- FHA operations, including loan processing, may slow due to reduced staff caused by furloughs of nonessential staff. Per a communication on January 4 most FHA Multifamily activities will cease for the duration of the shutdown. During the first 30 business days of the shutdown the following will apply:
- Closings will be conducted for FHA Multifamily Initial Endorsements on projects with Firm Commitments issued on or prior to December 21, 2018, that have a scheduled closing during the shutdown period, and closings on Final Endorsements that have critical external deadlines. Questions should be directed to the Regional Production Division Director by e-mail to confirm scheduled closing dates.
- MAP Lenders servicing construction loans and administering non-critical repair escrows may, at their and Owners’ and General Contractors’ risk, process interim construction draws. Contract construction inspections which have been funded will be conducted. HUD will perform or review construction inspections on a post-review basis at such time the government re-opens.
- No change orders will be processed or approved.
- No applications for Multifamily FHA mortgage insurance will be accepted or processed.
Fannie Mae and Freddie Mac
- Fannie Mae and Freddie Mac, which are not funded by the government, will remain open during the shutdown.
Internal Revenue Services (IRS)
- Non-essential IRS employees have been furloughed, potentially leading to delays on any transactions that need taxpayer information.
Environmental Protection Agency (EPA)
- While the EPA did have contingency funds in case of a government shutdown, those funds have largely been exhausted. Accordingly, more than 13,000 employees will be furloughed. This could result in permit review delays, slowed time frames for pending rules and delays in legal settlements.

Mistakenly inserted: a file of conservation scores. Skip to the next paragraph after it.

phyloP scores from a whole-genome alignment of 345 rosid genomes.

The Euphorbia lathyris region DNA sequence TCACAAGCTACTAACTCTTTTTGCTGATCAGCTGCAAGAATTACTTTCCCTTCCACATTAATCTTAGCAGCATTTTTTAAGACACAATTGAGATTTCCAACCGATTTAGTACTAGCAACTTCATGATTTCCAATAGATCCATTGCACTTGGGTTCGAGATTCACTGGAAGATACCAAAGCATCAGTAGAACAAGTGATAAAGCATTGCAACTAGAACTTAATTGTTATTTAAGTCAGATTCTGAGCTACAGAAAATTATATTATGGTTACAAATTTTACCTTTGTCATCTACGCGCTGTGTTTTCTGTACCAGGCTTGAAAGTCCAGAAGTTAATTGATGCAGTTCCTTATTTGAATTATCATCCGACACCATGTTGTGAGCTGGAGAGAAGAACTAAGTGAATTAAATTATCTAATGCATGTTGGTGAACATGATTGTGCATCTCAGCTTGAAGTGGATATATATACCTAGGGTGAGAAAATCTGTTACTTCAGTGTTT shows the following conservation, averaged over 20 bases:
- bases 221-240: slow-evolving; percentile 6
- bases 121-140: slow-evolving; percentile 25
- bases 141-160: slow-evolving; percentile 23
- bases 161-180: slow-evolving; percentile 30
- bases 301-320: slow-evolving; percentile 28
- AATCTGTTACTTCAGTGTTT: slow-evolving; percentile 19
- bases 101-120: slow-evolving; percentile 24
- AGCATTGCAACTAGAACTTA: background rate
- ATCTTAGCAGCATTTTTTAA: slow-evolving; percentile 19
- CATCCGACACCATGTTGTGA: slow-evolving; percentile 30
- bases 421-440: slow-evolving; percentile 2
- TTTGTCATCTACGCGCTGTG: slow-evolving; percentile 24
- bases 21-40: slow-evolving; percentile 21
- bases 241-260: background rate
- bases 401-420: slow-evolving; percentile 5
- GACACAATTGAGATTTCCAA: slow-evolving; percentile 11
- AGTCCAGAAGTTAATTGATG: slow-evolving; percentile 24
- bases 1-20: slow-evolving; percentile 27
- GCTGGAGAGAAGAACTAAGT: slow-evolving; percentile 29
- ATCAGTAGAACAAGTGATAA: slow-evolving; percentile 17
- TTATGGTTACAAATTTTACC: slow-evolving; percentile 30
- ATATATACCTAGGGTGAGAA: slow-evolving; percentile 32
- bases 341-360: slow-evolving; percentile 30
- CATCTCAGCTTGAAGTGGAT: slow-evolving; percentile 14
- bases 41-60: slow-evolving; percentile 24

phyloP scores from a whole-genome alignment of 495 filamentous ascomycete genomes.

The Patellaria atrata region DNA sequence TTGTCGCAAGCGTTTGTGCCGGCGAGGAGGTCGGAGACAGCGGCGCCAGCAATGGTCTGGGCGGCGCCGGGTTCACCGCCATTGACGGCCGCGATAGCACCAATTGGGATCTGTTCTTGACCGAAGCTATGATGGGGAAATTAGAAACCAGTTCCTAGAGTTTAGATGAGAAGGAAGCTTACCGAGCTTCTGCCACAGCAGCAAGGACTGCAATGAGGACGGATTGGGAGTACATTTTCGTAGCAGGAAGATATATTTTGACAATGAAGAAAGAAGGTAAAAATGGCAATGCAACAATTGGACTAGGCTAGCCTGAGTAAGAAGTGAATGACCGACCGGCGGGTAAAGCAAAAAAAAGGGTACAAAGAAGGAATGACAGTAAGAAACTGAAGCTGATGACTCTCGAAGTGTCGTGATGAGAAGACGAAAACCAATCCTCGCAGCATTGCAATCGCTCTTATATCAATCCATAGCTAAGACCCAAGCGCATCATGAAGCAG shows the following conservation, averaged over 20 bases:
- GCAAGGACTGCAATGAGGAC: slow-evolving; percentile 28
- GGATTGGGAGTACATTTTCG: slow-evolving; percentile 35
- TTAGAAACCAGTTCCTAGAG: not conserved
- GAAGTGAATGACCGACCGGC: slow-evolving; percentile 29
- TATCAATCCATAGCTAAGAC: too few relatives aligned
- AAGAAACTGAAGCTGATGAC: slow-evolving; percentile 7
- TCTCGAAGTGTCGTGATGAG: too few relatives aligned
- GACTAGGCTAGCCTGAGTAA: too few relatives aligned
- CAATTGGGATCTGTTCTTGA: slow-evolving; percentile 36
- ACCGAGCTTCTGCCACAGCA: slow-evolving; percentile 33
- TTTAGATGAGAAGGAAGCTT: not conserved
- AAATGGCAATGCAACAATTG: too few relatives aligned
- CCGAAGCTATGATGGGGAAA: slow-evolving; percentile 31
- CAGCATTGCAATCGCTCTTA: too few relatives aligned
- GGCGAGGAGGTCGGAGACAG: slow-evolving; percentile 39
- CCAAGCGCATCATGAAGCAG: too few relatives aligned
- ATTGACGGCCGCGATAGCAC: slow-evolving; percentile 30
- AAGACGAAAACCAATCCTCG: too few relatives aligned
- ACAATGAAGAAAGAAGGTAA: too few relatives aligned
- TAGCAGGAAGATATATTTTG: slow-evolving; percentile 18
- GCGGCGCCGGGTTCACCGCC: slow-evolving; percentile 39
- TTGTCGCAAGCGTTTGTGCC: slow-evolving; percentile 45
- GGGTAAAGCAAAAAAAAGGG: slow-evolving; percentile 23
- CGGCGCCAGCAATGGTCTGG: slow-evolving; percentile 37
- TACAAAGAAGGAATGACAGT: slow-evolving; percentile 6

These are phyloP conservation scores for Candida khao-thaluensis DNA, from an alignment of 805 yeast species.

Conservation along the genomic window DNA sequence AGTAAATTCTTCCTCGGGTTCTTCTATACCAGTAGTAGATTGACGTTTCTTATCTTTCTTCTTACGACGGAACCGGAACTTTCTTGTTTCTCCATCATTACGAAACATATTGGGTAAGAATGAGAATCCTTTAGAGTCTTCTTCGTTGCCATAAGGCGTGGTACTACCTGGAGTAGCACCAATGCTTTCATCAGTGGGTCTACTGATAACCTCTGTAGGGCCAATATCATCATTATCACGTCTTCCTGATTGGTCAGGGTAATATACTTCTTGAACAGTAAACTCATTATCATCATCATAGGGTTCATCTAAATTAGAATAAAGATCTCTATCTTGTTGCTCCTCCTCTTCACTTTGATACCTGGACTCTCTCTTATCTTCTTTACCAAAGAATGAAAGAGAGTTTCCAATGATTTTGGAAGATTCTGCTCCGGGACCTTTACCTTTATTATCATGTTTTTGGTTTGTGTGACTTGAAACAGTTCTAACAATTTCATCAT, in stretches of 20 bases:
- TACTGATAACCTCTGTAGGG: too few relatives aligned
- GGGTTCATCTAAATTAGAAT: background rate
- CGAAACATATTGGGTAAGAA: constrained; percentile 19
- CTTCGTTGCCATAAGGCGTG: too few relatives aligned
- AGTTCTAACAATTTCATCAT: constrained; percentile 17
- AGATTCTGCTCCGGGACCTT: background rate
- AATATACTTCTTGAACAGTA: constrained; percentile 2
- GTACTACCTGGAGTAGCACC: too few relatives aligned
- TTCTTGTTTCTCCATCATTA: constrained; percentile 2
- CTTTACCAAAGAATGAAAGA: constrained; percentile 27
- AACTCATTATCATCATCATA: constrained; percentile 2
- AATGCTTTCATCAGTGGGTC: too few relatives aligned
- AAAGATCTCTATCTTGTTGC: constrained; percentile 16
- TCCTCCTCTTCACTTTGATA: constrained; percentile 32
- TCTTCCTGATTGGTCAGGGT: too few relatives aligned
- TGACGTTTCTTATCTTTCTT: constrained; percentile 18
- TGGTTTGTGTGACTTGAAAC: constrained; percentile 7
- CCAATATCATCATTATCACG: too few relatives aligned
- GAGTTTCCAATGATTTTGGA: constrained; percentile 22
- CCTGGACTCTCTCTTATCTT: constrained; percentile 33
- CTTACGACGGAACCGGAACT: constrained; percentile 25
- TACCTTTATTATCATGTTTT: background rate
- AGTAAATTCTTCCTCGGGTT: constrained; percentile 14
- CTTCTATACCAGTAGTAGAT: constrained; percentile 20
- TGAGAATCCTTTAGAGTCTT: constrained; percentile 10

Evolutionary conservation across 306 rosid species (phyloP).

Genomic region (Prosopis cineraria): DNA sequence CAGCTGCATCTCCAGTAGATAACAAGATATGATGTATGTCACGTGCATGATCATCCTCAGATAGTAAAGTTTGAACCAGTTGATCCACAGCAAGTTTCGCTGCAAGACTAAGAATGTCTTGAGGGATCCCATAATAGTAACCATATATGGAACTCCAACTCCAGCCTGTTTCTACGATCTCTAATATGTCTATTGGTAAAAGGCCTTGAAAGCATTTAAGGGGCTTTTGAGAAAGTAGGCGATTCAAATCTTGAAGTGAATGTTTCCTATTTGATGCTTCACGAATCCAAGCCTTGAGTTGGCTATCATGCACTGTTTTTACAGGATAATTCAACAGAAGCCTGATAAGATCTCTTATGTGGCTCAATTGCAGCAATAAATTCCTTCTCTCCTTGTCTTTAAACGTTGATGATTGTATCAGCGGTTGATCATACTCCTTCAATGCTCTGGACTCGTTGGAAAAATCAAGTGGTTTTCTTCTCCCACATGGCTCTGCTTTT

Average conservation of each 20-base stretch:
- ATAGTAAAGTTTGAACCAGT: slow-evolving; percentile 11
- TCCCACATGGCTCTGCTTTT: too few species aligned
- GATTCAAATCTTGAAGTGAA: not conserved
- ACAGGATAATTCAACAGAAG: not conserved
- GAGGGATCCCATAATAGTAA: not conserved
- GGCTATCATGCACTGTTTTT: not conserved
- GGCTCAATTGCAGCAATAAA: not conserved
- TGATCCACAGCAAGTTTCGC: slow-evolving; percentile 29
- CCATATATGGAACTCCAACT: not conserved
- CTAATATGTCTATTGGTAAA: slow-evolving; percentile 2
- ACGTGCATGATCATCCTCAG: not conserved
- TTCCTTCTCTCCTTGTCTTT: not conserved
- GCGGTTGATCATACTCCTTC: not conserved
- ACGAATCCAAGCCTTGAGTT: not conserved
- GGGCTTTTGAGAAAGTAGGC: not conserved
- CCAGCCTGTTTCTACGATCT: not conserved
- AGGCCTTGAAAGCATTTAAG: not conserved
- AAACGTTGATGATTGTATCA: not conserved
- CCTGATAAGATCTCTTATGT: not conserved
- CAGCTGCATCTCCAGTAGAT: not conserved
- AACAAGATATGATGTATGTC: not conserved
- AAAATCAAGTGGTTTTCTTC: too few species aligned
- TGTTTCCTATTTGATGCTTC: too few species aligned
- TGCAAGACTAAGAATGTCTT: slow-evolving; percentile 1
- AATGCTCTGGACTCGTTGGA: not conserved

- The EPA Energy Star portal is not open for business. Property owners seeking to file building energy performance data using the portfolio manager tool will find it unavailable. This is consequential for properties that are using/seeking green financing, have municipal benchmarking requirements or are reporting under GRESB. In the last Congress, the Administration had sought to eliminate funding for this program, which is identified with EPA’s climate change program. Democrat Members of Congress have asked the Administration to justify the shuttering of the online resources.
Department of Homeland Security (DHS)
- The E-Verify system is not functioning due to the shutdown. Employers will not be penalized for any delays in creating E-Verify cases. However, DHS reminds employers that they must continue to complete I-9s in compliance with the law, and, when E-Verify becomes available again, create cases in the E-Verify system.
As the shutdown continues, NMHC will provide relevant updates. Please contact Cindy Chetti (email@example.com), Greg Brown (firstname.lastname@example.org), Colin Dunn (email@example.com) or Tommy Herbert (firstname.lastname@example.org) with any questions.